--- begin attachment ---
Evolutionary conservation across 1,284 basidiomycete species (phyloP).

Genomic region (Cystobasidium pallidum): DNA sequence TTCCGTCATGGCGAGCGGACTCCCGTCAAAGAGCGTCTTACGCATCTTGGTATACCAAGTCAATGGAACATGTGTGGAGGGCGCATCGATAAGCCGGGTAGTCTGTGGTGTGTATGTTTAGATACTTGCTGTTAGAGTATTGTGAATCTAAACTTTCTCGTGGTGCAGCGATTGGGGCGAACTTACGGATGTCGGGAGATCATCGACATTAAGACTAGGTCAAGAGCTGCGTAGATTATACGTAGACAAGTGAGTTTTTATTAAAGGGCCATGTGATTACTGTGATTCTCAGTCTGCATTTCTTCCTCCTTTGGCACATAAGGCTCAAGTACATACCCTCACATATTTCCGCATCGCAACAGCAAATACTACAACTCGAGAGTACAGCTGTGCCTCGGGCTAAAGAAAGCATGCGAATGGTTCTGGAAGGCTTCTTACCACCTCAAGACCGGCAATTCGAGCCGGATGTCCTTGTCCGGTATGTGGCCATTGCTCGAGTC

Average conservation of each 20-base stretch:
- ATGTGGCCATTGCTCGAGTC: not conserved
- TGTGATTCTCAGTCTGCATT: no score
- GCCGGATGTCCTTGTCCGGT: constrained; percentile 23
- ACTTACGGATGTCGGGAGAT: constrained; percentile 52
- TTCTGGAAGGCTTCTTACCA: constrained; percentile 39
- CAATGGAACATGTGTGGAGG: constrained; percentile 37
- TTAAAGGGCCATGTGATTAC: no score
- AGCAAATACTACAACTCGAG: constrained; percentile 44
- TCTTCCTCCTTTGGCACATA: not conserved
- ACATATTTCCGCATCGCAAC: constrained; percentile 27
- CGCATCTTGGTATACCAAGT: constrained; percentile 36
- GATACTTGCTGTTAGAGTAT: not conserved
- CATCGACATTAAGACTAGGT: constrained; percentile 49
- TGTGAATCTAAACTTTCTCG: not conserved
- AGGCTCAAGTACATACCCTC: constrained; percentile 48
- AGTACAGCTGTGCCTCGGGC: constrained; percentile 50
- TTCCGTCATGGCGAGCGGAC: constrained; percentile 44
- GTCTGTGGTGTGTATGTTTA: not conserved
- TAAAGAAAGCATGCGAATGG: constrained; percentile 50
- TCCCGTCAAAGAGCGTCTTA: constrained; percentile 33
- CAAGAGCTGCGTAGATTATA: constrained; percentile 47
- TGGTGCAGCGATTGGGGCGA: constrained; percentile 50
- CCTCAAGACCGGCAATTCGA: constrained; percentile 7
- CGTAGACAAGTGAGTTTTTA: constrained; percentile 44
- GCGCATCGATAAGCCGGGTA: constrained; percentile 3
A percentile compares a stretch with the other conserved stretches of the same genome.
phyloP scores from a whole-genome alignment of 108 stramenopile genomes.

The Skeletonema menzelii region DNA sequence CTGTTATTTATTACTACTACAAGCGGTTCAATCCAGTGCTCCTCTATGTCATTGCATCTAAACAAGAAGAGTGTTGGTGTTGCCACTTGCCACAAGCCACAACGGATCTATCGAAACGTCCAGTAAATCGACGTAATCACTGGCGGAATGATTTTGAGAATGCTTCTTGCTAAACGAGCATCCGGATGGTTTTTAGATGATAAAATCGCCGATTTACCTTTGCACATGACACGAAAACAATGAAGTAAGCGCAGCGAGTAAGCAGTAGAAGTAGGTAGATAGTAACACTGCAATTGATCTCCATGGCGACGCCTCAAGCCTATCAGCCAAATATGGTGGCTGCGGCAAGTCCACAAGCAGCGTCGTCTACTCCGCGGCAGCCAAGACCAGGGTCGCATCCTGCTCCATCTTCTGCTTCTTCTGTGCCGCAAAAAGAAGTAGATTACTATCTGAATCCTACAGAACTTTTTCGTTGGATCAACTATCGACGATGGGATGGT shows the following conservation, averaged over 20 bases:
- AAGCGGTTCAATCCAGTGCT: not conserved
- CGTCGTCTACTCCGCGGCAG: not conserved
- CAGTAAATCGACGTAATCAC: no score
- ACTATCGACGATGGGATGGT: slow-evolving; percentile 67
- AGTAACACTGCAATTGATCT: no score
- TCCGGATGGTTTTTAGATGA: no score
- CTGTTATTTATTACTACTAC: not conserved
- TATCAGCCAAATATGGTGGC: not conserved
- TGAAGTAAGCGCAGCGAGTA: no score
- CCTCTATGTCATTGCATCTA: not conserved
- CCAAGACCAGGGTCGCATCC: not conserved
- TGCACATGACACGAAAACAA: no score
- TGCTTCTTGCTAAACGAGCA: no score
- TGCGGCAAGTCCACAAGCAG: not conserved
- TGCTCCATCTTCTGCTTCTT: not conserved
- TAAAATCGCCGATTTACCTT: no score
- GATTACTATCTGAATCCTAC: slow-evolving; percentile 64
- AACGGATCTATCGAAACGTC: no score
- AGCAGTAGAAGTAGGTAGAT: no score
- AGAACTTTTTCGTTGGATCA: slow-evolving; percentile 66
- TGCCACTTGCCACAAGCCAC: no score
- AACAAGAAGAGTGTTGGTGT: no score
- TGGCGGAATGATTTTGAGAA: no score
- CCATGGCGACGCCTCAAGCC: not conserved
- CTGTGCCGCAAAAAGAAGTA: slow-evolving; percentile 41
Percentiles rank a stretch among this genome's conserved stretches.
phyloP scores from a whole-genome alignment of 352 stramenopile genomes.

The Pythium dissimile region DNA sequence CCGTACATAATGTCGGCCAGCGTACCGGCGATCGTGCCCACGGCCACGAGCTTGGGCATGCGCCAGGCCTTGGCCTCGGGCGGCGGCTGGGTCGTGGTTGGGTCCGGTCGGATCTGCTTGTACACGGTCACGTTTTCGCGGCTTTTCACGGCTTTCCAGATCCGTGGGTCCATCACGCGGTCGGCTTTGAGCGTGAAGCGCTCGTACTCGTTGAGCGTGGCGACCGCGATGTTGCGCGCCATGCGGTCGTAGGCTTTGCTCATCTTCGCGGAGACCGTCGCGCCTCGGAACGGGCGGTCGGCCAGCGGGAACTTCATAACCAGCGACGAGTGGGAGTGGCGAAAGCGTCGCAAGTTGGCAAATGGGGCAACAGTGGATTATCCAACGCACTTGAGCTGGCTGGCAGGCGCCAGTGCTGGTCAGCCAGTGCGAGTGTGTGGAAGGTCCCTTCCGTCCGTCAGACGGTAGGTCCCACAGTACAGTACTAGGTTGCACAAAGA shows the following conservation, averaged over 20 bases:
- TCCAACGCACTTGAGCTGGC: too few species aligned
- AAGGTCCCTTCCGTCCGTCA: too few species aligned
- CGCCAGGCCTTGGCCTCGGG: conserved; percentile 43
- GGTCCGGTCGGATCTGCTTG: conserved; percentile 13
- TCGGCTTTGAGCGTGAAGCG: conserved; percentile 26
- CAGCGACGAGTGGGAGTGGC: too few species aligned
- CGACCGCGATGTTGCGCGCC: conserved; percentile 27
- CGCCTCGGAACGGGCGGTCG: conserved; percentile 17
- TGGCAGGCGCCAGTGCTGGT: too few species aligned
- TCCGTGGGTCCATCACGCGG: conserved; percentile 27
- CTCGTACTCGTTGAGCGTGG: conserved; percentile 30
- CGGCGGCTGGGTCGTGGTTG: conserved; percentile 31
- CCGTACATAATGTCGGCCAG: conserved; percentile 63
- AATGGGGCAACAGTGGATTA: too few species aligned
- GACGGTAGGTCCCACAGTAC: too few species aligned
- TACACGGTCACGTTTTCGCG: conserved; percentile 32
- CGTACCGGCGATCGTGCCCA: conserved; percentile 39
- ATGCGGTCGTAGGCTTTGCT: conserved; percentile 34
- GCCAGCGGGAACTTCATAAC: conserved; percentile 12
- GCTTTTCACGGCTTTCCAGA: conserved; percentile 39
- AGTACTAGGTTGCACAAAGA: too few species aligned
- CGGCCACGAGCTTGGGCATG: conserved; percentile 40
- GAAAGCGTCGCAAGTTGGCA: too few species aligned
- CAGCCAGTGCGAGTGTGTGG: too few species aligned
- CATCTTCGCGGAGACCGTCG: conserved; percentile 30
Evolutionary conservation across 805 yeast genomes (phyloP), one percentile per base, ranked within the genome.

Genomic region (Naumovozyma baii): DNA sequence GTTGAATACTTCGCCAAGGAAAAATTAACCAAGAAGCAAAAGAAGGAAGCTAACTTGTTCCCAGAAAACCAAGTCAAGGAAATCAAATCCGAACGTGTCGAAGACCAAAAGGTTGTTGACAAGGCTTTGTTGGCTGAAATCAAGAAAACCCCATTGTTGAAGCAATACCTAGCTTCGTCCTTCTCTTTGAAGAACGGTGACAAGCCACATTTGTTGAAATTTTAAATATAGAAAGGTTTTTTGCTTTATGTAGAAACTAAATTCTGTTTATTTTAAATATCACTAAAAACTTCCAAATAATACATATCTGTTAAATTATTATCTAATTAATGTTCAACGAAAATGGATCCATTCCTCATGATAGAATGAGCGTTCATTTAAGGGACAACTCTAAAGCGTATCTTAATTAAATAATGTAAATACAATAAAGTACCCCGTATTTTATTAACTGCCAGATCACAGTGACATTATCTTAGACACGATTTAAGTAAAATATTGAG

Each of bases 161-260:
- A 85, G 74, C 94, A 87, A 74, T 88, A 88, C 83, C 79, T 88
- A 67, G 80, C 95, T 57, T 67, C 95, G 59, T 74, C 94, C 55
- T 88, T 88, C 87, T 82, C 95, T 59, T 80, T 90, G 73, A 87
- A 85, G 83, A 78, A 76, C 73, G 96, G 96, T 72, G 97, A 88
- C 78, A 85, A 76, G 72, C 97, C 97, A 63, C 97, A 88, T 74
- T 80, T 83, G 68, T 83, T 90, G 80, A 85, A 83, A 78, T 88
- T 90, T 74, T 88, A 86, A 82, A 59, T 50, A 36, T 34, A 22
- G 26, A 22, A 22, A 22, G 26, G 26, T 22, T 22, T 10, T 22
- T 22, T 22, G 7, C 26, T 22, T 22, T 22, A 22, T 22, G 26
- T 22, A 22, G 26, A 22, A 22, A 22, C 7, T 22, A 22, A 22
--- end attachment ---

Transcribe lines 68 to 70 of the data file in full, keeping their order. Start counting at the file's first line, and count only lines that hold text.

- TGGCAGGCGCCAGTGCTGGT: too few species aligned
- TCCGTGGGTCCATCACGCGG: conserved; percentile 27
- CTCGTACTCGTTGAGCGTGG: conserved; percentile 30